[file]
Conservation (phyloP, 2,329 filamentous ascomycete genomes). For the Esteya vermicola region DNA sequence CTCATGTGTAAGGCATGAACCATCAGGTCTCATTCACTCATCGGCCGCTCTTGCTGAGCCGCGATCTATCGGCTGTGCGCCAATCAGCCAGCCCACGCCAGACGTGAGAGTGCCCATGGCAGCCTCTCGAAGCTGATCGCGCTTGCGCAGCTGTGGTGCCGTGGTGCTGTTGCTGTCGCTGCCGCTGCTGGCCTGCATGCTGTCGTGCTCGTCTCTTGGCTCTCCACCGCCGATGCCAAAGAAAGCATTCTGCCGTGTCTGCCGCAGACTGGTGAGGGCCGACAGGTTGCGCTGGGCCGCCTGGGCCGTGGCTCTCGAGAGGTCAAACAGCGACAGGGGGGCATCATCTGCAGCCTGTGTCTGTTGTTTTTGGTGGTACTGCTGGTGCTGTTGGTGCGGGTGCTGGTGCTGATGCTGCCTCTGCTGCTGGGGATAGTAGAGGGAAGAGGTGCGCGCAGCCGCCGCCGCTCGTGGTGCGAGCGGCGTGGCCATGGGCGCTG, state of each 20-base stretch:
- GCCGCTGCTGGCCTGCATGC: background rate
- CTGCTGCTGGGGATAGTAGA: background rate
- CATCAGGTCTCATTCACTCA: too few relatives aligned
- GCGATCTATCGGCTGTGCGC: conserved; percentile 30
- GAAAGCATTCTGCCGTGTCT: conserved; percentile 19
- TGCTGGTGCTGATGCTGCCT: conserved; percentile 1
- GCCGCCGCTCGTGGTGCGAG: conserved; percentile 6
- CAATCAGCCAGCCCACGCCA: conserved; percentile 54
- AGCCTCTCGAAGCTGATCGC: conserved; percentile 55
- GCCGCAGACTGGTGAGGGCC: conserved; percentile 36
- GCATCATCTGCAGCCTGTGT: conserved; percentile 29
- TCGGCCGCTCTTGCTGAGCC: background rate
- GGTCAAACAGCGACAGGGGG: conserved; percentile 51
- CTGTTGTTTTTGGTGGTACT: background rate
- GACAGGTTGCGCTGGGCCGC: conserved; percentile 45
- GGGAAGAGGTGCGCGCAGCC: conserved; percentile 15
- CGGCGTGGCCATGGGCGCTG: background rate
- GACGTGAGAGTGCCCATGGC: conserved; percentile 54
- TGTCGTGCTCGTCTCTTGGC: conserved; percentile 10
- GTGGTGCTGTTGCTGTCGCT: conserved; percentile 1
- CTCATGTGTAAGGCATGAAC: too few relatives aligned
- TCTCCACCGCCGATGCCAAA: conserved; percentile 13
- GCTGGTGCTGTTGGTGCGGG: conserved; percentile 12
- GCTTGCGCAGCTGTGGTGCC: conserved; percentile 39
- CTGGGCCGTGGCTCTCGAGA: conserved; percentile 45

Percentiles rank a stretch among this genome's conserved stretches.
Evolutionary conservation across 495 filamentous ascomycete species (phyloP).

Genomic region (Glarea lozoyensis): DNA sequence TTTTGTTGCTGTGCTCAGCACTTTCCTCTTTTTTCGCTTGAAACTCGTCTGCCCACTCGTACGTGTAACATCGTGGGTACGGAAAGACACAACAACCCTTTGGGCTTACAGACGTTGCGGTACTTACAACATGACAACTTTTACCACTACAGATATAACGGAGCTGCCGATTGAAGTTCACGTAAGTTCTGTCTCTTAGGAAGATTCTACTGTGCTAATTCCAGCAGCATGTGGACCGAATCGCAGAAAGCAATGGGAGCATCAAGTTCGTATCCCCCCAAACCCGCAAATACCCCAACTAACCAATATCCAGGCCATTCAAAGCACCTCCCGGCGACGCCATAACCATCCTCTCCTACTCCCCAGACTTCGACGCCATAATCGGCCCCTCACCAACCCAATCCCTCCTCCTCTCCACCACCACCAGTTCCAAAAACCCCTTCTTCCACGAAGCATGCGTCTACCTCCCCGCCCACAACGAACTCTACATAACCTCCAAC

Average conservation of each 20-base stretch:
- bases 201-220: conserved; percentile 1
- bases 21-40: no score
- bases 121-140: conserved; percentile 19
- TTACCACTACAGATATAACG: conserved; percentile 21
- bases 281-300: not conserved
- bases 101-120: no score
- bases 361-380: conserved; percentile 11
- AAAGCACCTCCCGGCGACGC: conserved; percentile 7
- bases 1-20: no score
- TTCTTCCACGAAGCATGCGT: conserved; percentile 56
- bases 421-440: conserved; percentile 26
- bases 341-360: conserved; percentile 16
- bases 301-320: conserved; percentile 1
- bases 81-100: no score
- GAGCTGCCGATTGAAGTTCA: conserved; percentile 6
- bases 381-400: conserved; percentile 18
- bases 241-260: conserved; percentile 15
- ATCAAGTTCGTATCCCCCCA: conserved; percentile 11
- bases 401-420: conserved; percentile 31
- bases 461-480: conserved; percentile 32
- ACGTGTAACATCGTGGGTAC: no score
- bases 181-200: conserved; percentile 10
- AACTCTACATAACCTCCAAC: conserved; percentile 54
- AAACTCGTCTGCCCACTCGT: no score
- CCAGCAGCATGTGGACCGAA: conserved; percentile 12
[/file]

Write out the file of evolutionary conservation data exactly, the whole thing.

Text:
Conservation (phyloP, 2,329 filamentous ascomycete genomes). For the Esteya vermicola region DNA sequence CTCATGTGTAAGGCATGAACCATCAGGTCTCATTCACTCATCGGCCGCTCTTGCTGAGCCGCGATCTATCGGCTGTGCGCCAATCAGCCAGCCCACGCCAGACGTGAGAGTGCCCATGGCAGCCTCTCGAAGCTGATCGCGCTTGCGCAGCTGTGGTGCCGTGGTGCTGTTGCTGTCGCTGCCGCTGCTGGCCTGCATGCTGTCGTGCTCGTCTCTTGGCTCTCCACCGCCGATGCCAAAGAAAGCATTCTGCCGTGTCTGCCGCAGACTGGTGAGGGCCGACAGGTTGCGCTGGGCCGCCTGGGCCGTGGCTCTCGAGAGGTCAAACAGCGACAGGGGGGCATCATCTGCAGCCTGTGTCTGTTGTTTTTGGTGGTACTGCTGGTGCTGTTGGTGCGGGTGCTGGTGCTGATGCTGCCTCTGCTGCTGGGGATAGTAGAGGGAAGAGGTGCGCGCAGCCGCCGCCGCTCGTGGTGCGAGCGGCGTGGCCATGGGCGCTG, state of each 20-base stretch:
- GCCGCTGCTGGCCTGCATGC: background rate
- CTGCTGCTGGGGATAGTAGA: background rate
- CATCAGGTCTCATTCACTCA: too few relatives aligned
- GCGATCTATCGGCTGTGCGC: conserved; percentile 30
- GAAAGCATTCTGCCGTGTCT: conserved; percentile 19
- TGCTGGTGCTGATGCTGCCT: conserved; percentile 1
- GCCGCCGCTCGTGGTGCGAG: conserved; percentile 6
- CAATCAGCCAGCCCACGCCA: conserved; percentile 54
- AGCCTCTCGAAGCTGATCGC: conserved; percentile 55
- GCCGCAGACTGGTGAGGGCC: conserved; percentile 36
- GCATCATCTGCAGCCTGTGT: conserved; percentile 29
- TCGGCCGCTCTTGCTGAGCC: background rate
- GGTCAAACAGCGACAGGGGG: conserved; percentile 51
- CTGTTGTTTTTGGTGGTACT: background rate
- GACAGGTTGCGCTGGGCCGC: conserved; percentile 45
- GGGAAGAGGTGCGCGCAGCC: conserved; percentile 15
- CGGCGTGGCCATGGGCGCTG: background rate
- GACGTGAGAGTGCCCATGGC: conserved; percentile 54
- TGTCGTGCTCGTCTCTTGGC: conserved; percentile 10
- GTGGTGCTGTTGCTGTCGCT: conserved; percentile 1
- CTCATGTGTAAGGCATGAAC: too few relatives aligned
- TCTCCACCGCCGATGCCAAA: conserved; percentile 13
- GCTGGTGCTGTTGGTGCGGG: conserved; percentile 12
- GCTTGCGCAGCTGTGGTGCC: conserved; percentile 39
- CTGGGCCGTGGCTCTCGAGA: conserved; percentile 45

Percentiles rank a stretch among this genome's conserved stretches.
Evolutionary conservation across 495 filamentous ascomycete species (phyloP).

Genomic region (Glarea lozoyensis): DNA sequence TTTTGTTGCTGTGCTCAGCACTTTCCTCTTTTTTCGCTTGAAACTCGTCTGCCCACTCGTACGTGTAACATCGTGGGTACGGAAAGACACAACAACCCTTTGGGCTTACAGACGTTGCGGTACTTACAACATGACAACTTTTACCACTACAGATATAACGGAGCTGCCGATTGAAGTTCACGTAAGTTCTGTCTCTTAGGAAGATTCTACTGTGCTAATTCCAGCAGCATGTGGACCGAATCGCAGAAAGCAATGGGAGCATCAAGTTCGTATCCCCCCAAACCCGCAAATACCCCAACTAACCAATATCCAGGCCATTCAAAGCACCTCCCGGCGACGCCATAACCATCCTCTCCTACTCCCCAGACTTCGACGCCATAATCGGCCCCTCACCAACCCAATCCCTCCTCCTCTCCACCACCACCAGTTCCAAAAACCCCTTCTTCCACGAAGCATGCGTCTACCTCCCCGCCCACAACGAACTCTACATAACCTCCAAC

Average conservation of each 20-base stretch:
- bases 201-220: conserved; percentile 1
- bases 21-40: no score
- bases 121-140: conserved; percentile 19
- TTACCACTACAGATATAACG: conserved; percentile 21
- bases 281-300: not conserved
- bases 101-120: no score
- bases 361-380: conserved; percentile 11
- AAAGCACCTCCCGGCGACGC: conserved; percentile 7
- bases 1-20: no score
- TTCTTCCACGAAGCATGCGT: conserved; percentile 56
- bases 421-440: conserved; percentile 26
- bases 341-360: conserved; percentile 16
- bases 301-320: conserved; percentile 1
- bases 81-100: no score
- GAGCTGCCGATTGAAGTTCA: conserved; percentile 6
- bases 381-400: conserved; percentile 18
- bases 241-260: conserved; percentile 15
- ATCAAGTTCGTATCCCCCCA: conserved; percentile 11
- bases 401-420: conserved; percentile 31
- bases 461-480: conserved; percentile 32
- ACGTGTAACATCGTGGGTAC: no score
- bases 181-200: conserved; percentile 10
- AACTCTACATAACCTCCAAC: conserved; percentile 54
- AAACTCGTCTGCCCACTCGT: no score
- CCAGCAGCATGTGGACCGAA: conserved; percentile 12